6 things we learned from the Lynyrd Skynyrd documentary

Above the Mason-Dixon line, Lynyrd Skynyrd is a short story. Below, the Southern rock stalwarts are a novel, an ongoing saga of love, tragedy and determination – “Gone With The Wind” with a three-guitar front line and minus the book’s unfortunate artifacts.

The band’s story will air on Showtime in “Lynyrd Skynyrd: If I Leave Here Tomorrow” on Aug. 18 beginning at 9 p.m. EDT/PDT on-air and will also be available on-demand and online.

The 90-minute documentary features recent and archival interviews, photos and home movies from a half-century ago and a haunting recollection of the 1977 plane crash that killed three members of the band, including their founder and driving force Ronnie Van Zant. For diehard fans as well as those whose awareness of the group encompasses only “Sweet Home Alabama” and “Free Bird,” plenty of surprises light the way.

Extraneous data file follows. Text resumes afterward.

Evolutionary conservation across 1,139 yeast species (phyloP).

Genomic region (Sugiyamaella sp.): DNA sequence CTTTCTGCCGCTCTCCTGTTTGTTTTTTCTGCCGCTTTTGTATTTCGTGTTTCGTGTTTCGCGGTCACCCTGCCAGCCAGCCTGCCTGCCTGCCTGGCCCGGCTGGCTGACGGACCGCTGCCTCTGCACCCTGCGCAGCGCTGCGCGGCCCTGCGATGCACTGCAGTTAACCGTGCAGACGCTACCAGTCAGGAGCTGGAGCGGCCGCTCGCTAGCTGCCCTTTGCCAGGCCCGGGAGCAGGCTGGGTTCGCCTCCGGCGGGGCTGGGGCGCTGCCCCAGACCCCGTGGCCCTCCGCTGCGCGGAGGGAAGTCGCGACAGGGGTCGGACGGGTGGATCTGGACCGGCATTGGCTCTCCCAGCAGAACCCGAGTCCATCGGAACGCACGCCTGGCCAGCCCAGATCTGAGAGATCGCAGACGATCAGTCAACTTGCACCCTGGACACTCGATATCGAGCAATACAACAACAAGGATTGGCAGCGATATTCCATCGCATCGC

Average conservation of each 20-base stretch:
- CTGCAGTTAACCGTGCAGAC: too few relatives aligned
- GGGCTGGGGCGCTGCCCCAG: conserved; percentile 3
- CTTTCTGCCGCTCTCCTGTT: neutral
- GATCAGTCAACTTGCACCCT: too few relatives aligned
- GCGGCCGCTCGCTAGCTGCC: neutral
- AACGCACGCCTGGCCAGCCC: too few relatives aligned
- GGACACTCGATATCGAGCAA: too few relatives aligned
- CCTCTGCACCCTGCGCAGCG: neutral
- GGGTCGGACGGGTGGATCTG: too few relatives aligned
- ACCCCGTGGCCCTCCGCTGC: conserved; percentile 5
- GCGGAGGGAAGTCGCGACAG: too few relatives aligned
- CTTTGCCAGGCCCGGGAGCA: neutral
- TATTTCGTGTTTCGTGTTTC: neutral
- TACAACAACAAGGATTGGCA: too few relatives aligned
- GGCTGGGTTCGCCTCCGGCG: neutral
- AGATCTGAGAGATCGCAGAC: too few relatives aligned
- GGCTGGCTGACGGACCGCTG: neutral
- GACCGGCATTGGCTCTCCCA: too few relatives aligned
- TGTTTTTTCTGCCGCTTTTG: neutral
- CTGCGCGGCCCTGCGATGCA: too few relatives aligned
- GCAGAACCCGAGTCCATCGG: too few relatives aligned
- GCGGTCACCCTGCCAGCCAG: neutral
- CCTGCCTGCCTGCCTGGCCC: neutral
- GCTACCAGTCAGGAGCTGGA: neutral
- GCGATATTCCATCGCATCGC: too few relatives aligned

Their history begins with Ronnie Van Zant nearly knocking out Bob Burns
The two charter members met at a baseball game when Van Zant smashed a line drive into Burns’ head. Van Zant’s first words to the stricken drummer’s friend Gary Rossington were, “I think it’s funny as hell!”

They didn’t get their name from their high school gym teacher
At least not entirely, though many think gym teacher Leonard Skinner was the inspiration for the band’s name. Their decision was confirmed when they noticed a lyric from folk song satirist Allan Sherman’s early 1960s hit, “Hello Muddah, Hello Fadda” (“You remember Leonard Skinner? / He got ptomaine poisoning last night after dinner.”)

Van Zant’s nickname foreshadowed his early demise
Van Zant’s friends called him the Mississippi Kid. When asked why, he always replied that he had no idea. He eventually would lose his life in Mississippi when the band’s plane plunged into thick forest outside of Gillsburg.

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